..afr.com, will be relaunched for the second time this year in “a matter of weeks” with more content likely to be made freely available after months of criticism
The decision by Fairfax chief David Kirk puts him at odds with the head of the group’s business division, Fairfax Business Media chief Michael Gill, who was quoted on Thursday as saying their approach to the much maligned internet site “would not change a jot”
Here’s that Micheal Gill quote, courtesy of The Age:
Mr Gill hinted the “news and simple stuff” on the relaunched website would no longer use Flash — “it will behave like a website” — but reiterated he had no intention of following The New York Times and The Wall Street Journal and scrapping the paid subscriber model for online. “We’re very certain that our business is a subscription business,” he said
mmmm. No flash, but either ‘subscription business’ or ‘more content freely available’.
It is a late decision, but no doubt helped along by the NYTimes going free, and the persistent rumours about the WSJ going free next. I’d love to see the NYTimes traffic stats for the last week or so – the archives are proving great fodder for the blogosphere.
Although David Kirk said:
We got it wrong at the outset, we are going to get it right, so stick with us,”… …..We are going to make afr.com more accessible for users..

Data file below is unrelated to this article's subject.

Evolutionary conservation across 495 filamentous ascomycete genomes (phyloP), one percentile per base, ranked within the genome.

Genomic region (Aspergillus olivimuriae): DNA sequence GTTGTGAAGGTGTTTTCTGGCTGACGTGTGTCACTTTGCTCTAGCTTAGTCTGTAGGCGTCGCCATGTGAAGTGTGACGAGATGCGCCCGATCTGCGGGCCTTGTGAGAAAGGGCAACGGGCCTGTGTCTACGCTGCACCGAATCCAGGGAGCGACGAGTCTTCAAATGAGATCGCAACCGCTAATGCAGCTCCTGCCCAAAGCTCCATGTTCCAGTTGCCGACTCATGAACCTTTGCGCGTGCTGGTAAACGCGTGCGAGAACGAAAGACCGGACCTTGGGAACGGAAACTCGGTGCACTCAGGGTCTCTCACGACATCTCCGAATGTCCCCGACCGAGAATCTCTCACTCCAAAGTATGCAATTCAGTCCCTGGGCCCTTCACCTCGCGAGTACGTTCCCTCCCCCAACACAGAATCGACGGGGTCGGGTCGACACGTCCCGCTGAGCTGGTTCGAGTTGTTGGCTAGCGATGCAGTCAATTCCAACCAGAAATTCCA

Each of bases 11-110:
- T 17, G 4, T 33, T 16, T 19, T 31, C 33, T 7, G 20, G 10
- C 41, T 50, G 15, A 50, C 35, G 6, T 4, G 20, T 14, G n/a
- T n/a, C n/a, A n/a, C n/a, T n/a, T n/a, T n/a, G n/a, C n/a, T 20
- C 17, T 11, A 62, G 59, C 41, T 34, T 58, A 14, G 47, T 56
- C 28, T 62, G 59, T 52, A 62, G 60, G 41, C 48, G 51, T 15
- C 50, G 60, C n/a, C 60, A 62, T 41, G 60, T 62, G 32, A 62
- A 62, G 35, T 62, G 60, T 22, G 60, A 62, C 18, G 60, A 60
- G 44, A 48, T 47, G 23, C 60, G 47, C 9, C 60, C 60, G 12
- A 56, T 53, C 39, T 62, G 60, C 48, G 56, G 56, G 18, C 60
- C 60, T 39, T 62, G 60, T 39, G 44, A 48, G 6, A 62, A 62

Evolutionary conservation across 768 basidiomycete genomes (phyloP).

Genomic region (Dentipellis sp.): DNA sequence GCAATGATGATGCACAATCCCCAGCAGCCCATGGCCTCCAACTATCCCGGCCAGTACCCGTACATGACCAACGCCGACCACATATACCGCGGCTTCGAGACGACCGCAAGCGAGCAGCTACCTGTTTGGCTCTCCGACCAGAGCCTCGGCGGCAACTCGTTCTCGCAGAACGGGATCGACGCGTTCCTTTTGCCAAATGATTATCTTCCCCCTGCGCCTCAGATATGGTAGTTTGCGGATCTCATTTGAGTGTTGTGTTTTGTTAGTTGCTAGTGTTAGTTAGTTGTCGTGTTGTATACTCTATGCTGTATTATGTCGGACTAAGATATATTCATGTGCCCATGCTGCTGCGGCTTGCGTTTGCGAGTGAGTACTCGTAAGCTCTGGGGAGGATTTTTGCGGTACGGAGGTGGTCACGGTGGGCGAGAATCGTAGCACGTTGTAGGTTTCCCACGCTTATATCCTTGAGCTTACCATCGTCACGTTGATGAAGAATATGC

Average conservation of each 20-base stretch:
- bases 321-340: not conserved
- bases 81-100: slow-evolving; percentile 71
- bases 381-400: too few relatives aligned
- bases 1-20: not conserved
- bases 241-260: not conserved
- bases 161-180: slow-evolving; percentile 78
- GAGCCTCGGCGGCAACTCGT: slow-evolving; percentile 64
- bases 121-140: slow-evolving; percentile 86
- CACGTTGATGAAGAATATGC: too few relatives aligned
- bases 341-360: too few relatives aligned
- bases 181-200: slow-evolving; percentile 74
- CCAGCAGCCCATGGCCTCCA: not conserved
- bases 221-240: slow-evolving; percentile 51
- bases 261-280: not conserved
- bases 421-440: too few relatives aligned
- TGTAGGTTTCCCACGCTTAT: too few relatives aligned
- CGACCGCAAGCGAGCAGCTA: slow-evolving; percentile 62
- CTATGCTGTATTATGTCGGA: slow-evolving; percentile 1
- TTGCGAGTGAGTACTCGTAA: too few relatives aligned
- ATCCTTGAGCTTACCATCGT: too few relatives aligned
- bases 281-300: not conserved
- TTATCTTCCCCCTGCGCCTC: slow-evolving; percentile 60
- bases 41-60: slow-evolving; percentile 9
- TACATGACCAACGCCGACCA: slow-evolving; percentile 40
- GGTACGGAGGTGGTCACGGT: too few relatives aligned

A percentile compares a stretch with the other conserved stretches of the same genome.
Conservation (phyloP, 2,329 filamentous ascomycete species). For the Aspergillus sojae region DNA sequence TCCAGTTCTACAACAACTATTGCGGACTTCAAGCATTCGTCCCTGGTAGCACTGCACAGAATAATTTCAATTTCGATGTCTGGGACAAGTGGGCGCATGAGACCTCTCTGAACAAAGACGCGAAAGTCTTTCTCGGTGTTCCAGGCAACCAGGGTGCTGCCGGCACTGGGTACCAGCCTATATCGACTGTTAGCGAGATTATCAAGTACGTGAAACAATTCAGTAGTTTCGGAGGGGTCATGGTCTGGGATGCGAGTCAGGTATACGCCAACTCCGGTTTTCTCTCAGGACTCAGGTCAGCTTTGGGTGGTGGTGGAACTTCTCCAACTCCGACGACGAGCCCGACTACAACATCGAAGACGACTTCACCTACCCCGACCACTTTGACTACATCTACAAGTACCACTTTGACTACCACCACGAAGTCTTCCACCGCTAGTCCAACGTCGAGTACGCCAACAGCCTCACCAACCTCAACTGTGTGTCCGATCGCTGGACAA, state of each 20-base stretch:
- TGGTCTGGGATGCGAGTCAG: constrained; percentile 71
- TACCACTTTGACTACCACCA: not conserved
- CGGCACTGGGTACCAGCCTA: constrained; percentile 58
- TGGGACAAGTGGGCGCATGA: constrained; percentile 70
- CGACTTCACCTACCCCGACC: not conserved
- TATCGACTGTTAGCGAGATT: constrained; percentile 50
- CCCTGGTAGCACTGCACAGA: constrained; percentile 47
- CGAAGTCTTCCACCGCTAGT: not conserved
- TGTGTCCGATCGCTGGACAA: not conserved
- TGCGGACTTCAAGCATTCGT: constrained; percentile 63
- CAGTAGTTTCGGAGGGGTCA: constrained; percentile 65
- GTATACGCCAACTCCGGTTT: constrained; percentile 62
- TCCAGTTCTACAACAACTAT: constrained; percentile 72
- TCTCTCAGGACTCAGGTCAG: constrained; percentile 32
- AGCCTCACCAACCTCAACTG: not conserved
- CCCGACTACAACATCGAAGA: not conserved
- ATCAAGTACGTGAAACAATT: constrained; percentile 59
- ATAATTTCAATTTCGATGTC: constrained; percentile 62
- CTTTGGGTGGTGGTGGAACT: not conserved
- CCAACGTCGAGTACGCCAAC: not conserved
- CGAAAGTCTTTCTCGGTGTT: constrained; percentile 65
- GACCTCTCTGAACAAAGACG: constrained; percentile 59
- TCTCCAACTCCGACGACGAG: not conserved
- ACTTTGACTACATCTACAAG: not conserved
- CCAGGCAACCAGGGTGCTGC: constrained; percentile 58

he also said:
– but let’s go back to the beginning.
There are four dimensions at work here: news and information; archives; investment and financial tools; and a digital rights management system.
No wrong. I see little need any more for the digital rights management system as those WSJ rights are worthless soon, and any DRM gets in the way of usability. That may mean some contract renegotiations, but they should start with the premise that information should be free.
The investment and financial tools are available for free elsewhere, even in a spreadsheet. Moreover, people that can pay for those investment tools should really have them on their desktop already – and would probably prefer a straight data download.
Archives – well the recent ones should be open, else why would the live articles ever get linked to, and the historical ones should be open, as they create a wonderful long tail of content. A blog search for New York Times archives retrieves 60,000 results – pretty impressive for a week.
So – we shall wait to grok the fullness.